The adventures of an analog engineer and digital storyteller who studies emerging networks and their impact on the great game of business.
Jan 13, 2010

We can talk about the value of social media forever, but sometimes, the best lessons come from just using it.

I was in a foul mood last Thursday morning. I had just read a series of blog posts from a former client who was using the ideas I taught his company to build its social media business. Normally, I’d be ecstatic about such an event, but the fact that the company owes me a considerable sum of money tempered my enthusiasm. I felt as if someone had stolen from me.

My first testosterone-fueled-caveman-impulse was to write about it, to expose the company’s business practices to the online world. But that’s when a more sane idea emerged. What would my social network say about the situation? So, I posted the following question to Twitter:

“If a former client was using your work to expand their business, yet they’ve owed you money for six months, when would you blog about it?”

Within 11 minutes, five people who I really respect (and their collective 35,000 followers respect them too) offered their advice.

My mood changed instantly upon reading these rapid responses. I loved how each person cared about one of two things: 1) me and my reputation and 2) the poor soul who may fall prey to the company in the future.

In eleven minutes, I had a totally different perspective on the problem. Had I taken the caveman route, I may have done something stupid that limited my options. Instead, subsequent conversations have yielded plenty of them to choose from. Presently, I’m weighing those options.

I am so grateful to my social network board of advisors who care enough about me to offer such good and timely advice. Thank you Kirsten, Shel, Eric, C.C., and Adrianne.

So, who’s on your board of advisors?

Filed under: Miscellaneous



I have been in the exact situation that you are – unfortunately court doesn't even always work. In my case, my client lost, and was required to pay. But small claims court won't hunt down the money for you, and so here i am, almost a year later, still without what he owed me. I wish now that I had shared the full story of what happened (including the clients name) when I talked about it last year. I know that if anyone else were to get screwed by the guy, I would feel awful. I am glad that we could be your sounding board and I wish you luck in your decision!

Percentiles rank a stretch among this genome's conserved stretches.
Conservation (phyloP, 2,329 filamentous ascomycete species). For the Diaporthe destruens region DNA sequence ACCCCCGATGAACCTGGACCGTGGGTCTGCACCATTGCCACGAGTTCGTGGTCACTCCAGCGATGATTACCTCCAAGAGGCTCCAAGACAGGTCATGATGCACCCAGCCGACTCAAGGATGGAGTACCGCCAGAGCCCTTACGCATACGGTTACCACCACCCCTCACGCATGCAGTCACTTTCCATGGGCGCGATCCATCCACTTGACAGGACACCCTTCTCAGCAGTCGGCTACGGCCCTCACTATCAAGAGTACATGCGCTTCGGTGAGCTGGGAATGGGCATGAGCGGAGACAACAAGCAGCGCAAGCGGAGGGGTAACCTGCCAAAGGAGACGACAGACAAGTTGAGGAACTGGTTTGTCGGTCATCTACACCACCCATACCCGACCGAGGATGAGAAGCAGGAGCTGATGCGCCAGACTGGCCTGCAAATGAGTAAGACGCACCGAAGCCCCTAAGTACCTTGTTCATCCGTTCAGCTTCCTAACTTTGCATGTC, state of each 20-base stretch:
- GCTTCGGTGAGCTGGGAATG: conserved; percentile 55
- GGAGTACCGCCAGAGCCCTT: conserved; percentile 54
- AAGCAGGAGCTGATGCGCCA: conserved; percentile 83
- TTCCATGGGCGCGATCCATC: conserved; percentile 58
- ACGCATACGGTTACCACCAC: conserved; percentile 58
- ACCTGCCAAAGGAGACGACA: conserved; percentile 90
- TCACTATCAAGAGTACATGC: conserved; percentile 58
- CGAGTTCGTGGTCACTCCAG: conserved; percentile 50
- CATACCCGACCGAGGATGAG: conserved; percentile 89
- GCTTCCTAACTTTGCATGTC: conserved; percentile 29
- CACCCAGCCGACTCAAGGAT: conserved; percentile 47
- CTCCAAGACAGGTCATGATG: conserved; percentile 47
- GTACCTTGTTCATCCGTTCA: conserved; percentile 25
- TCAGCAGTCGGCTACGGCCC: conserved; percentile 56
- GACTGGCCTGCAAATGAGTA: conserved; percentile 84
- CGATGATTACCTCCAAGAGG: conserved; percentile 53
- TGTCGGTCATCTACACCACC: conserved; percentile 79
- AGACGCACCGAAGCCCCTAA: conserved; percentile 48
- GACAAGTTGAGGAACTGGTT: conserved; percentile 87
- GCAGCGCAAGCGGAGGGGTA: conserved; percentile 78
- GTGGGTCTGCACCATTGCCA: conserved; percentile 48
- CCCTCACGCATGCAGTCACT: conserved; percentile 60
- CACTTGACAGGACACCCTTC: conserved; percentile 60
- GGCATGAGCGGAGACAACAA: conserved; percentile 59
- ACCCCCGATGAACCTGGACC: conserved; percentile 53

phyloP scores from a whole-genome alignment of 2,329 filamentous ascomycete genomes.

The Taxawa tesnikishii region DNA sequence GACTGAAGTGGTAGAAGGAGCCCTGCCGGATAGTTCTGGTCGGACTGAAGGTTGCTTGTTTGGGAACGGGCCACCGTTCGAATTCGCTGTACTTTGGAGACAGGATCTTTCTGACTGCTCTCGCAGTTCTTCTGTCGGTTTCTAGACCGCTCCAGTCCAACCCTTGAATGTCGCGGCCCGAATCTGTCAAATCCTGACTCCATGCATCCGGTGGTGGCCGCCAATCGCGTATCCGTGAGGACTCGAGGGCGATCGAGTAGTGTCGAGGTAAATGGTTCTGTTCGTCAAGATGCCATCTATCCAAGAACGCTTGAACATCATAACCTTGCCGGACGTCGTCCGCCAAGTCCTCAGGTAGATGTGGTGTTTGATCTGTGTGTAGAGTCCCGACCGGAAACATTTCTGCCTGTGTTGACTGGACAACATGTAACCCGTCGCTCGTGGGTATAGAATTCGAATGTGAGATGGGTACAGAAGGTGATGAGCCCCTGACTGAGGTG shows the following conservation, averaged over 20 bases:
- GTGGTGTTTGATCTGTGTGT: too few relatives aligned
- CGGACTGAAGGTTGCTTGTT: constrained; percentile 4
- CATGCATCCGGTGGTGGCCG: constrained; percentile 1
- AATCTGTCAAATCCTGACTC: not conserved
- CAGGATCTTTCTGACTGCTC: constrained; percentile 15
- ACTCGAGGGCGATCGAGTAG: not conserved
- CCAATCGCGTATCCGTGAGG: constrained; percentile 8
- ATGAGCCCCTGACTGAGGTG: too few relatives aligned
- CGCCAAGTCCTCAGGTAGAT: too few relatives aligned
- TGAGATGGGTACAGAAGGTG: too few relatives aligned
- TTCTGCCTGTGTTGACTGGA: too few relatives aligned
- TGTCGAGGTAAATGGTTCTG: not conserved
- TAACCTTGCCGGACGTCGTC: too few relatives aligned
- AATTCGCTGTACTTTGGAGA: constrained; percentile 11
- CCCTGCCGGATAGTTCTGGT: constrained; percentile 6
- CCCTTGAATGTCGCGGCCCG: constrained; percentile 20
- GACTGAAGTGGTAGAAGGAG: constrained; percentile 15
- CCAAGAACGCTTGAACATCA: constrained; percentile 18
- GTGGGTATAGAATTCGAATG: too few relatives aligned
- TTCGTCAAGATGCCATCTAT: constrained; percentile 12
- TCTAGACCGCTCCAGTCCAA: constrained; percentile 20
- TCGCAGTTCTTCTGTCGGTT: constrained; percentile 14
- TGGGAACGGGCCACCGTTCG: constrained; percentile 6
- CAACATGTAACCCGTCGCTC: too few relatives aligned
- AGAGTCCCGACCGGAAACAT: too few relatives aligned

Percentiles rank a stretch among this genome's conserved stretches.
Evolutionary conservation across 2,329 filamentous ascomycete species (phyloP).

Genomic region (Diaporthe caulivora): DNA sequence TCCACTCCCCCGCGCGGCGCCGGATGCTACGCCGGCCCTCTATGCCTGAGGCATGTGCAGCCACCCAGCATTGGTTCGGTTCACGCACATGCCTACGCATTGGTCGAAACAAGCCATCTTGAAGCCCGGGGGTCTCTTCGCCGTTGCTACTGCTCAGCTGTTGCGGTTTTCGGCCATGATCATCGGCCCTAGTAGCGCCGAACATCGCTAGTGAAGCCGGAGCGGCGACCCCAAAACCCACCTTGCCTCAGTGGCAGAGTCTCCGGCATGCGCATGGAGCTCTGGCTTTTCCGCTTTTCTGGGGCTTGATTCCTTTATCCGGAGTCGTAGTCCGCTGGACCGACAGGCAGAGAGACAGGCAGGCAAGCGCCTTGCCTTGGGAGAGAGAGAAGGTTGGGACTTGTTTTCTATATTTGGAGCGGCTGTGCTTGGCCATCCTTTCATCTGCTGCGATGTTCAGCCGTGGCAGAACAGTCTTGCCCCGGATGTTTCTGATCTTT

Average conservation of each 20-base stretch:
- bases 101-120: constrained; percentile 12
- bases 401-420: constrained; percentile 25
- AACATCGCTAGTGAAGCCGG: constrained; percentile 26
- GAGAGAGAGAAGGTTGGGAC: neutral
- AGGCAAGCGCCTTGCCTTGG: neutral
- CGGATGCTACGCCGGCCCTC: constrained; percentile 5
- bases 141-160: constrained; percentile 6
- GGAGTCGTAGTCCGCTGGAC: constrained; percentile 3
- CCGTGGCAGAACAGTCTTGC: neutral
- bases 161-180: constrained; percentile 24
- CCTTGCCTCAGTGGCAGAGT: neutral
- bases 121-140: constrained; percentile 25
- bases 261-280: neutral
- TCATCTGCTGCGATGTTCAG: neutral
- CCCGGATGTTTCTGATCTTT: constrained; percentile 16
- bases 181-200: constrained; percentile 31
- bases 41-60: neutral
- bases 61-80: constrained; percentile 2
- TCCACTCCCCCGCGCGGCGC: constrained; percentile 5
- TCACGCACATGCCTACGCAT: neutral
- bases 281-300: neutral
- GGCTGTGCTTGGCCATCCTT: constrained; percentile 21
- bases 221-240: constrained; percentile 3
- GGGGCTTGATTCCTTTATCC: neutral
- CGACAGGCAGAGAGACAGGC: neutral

January 14, 2010


Yeah, it's definitely frustrating. But the good thing is that we can have conversations about it. The next time we are at the same meetup or conference, we can commiserate:-)

Thanks for your help…AND I just fixed the spelling of your name. Sorry about the “Kristen” typo!

January 14, 2010

“So, who’s on your board of advisors?”

Well duh, you are.

Jonathan Gordon
January 14, 2010

Ron: Don't forget what happened to the cavemen. Oops; cave persons. They lost the evolutionary game show to Homo Sapiens, who understood that it's important never to burn a bridge. It's Hard Times all around, so that much more important to cultivate goodwill. Probably not a deliberate rip-off, but cash is tight for everyone and if there's strength in numbers, the corollary is also true, unfortunately.

I'm almost finished reading this, and believe that it's more important than ever:

Yours in the On-line World,

Andy in Aliso Viejo.

Andy P. Bender
January 15, 2010

The question I ask here is, can we preempt these situations by anticipating these situations arising in the first place?

My general attitude is to deal with people that feel right and the same is true for project management, that time taken at the front end equates with time not taken at the back end.

In this situation it is what it is, but it is good to talk about it simply because it gives people like me an added reality check that relationships are everything today. Due diligence does not have to make us skeptical but people who have a reputation for dodgy business practice hurt themselves in a more relational environment.

What we really need to do is talk up the good gals and guys so our collective noise drowns the marketing sludge of the not-so good guys. We don't need to score people with reputation marks, we have to honour people whose business ethics are an example. We also need to ensure that we honour out of authentic spirit rather than out of currying favor – reputation is still a two way street.

Sorry to hear about this situation, but fundamentally this is about raising the bar on quality relationships, and we do that by setting our sights higher and bringing to surface the unsung heroes, not as a branding exercise but for their dues & respect.


Emeri Gent [Em]
January 16, 2010

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